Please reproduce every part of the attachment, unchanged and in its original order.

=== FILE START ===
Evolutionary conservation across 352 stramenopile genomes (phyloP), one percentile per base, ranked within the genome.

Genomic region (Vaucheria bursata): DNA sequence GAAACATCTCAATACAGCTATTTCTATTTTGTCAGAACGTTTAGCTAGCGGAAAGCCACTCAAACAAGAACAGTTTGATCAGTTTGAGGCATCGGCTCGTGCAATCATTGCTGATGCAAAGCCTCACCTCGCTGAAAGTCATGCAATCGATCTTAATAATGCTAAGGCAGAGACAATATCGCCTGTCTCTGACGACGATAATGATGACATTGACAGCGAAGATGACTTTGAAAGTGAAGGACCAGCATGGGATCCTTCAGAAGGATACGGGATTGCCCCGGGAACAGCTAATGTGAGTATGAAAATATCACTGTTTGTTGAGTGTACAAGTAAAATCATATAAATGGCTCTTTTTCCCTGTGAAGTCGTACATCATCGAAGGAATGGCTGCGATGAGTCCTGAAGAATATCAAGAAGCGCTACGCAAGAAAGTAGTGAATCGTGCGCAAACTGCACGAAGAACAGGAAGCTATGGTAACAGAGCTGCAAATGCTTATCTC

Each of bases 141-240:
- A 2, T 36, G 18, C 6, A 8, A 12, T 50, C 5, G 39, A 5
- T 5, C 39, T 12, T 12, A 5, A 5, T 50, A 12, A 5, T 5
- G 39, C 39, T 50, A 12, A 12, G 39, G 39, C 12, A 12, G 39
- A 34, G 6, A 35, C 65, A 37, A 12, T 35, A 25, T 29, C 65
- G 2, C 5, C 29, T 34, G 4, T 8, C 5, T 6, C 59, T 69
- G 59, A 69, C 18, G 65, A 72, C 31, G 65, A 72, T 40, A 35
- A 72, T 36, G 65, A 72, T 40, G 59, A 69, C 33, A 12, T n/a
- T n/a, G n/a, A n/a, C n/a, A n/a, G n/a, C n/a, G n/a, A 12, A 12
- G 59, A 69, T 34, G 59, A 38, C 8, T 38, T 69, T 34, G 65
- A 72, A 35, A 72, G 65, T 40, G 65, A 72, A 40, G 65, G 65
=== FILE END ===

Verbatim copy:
Evolutionary conservation across 352 stramenopile genomes (phyloP), one percentile per base, ranked within the genome.

Genomic region (Vaucheria bursata): DNA sequence GAAACATCTCAATACAGCTATTTCTATTTTGTCAGAACGTTTAGCTAGCGGAAAGCCACTCAAACAAGAACAGTTTGATCAGTTTGAGGCATCGGCTCGTGCAATCATTGCTGATGCAAAGCCTCACCTCGCTGAAAGTCATGCAATCGATCTTAATAATGCTAAGGCAGAGACAATATCGCCTGTCTCTGACGACGATAATGATGACATTGACAGCGAAGATGACTTTGAAAGTGAAGGACCAGCATGGGATCCTTCAGAAGGATACGGGATTGCCCCGGGAACAGCTAATGTGAGTATGAAAATATCACTGTTTGTTGAGTGTACAAGTAAAATCATATAAATGGCTCTTTTTCCCTGTGAAGTCGTACATCATCGAAGGAATGGCTGCGATGAGTCCTGAAGAATATCAAGAAGCGCTACGCAAGAAAGTAGTGAATCGTGCGCAAACTGCACGAAGAACAGGAAGCTATGGTAACAGAGCTGCAAATGCTTATCTC

Each of bases 141-240:
- A 2, T 36, G 18, C 6, A 8, A 12, T 50, C 5, G 39, A 5
- T 5, C 39, T 12, T 12, A 5, A 5, T 50, A 12, A 5, T 5
- G 39, C 39, T 50, A 12, A 12, G 39, G 39, C 12, A 12, G 39
- A 34, G 6, A 35, C 65, A 37, A 12, T 35, A 25, T 29, C 65
- G 2, C 5, C 29, T 34, G 4, T 8, C 5, T 6, C 59, T 69
- G 59, A 69, C 18, G 65, A 72, C 31, G 65, A 72, T 40, A 35
- A 72, T 36, G 65, A 72, T 40, G 59, A 69, C 33, A 12, T n/a
- T n/a, G n/a, A n/a, C n/a, A n/a, G n/a, C n/a, G n/a, A 12, A 12
- G 59, A 69, T 34, G 59, A 38, C 8, T 38, T 69, T 34, G 65
- A 72, A 35, A 72, G 65, T 40, G 65, A 72, A 40, G 65, G 65